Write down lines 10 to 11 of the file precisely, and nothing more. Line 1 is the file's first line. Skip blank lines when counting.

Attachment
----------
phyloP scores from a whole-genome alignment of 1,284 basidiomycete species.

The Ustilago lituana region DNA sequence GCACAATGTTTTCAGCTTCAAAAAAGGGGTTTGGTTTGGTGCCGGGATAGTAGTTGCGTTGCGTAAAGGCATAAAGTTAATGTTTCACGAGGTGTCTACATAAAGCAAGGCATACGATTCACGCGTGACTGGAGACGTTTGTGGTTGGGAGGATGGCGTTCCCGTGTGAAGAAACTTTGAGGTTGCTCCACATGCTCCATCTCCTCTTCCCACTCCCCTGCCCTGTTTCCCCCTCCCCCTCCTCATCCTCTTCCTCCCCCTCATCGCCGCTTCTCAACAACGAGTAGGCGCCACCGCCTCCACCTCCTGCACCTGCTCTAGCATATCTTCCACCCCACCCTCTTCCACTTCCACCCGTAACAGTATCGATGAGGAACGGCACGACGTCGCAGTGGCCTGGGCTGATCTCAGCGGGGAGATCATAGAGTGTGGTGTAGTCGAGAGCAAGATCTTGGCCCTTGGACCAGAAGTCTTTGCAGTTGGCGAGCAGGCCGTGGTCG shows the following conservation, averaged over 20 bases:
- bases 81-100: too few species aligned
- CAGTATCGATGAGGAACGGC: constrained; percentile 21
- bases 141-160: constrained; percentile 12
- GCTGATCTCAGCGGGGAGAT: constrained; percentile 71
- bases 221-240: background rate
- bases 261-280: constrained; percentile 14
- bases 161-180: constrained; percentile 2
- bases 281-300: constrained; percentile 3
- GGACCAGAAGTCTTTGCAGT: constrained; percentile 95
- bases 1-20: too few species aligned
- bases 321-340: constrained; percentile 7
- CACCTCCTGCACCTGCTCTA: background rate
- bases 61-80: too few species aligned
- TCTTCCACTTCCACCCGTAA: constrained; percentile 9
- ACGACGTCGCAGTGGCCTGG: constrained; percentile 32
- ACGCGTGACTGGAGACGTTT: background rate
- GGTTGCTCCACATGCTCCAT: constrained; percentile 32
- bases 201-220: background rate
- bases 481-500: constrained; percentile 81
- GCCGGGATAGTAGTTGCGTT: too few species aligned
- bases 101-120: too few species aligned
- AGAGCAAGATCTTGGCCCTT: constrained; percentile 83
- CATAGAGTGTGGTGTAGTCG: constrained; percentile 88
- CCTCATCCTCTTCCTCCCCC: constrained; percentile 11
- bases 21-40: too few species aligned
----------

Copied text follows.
- bases 281-300: constrained; percentile 3
- GGACCAGAAGTCTTTGCAGT: constrained; percentile 95